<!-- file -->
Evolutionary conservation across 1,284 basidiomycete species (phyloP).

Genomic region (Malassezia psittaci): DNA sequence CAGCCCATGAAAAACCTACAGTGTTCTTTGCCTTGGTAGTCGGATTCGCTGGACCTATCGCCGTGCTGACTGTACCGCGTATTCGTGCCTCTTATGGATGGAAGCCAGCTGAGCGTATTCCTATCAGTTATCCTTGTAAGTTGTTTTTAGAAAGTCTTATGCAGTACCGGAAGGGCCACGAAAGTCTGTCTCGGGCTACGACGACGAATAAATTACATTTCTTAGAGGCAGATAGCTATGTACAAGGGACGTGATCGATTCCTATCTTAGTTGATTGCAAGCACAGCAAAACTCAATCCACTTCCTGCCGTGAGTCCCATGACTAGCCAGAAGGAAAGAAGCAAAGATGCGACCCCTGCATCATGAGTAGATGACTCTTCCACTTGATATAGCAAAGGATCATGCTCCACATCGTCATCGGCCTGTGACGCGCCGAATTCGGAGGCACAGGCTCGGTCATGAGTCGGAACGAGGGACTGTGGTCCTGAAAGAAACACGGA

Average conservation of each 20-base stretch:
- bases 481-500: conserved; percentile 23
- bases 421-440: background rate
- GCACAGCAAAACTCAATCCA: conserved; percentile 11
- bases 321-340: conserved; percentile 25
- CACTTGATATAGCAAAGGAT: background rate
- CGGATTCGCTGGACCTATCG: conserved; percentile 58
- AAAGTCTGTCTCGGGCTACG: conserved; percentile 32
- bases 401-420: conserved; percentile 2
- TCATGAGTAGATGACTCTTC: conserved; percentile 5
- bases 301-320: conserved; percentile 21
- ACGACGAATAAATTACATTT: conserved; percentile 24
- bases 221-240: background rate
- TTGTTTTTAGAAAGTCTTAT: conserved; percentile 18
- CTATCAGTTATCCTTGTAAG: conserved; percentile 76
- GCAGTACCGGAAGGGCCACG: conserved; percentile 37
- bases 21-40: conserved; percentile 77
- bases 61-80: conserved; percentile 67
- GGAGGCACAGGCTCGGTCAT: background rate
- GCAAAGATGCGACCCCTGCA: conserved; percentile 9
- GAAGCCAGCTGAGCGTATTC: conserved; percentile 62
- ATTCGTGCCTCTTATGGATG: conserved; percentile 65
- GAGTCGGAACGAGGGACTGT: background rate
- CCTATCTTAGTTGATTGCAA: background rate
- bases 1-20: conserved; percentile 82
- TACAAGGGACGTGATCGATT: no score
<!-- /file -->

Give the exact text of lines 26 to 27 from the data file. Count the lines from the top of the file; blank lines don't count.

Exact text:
- CCTATCTTAGTTGATTGCAA: background rate
- bases 1-20: conserved; percentile 82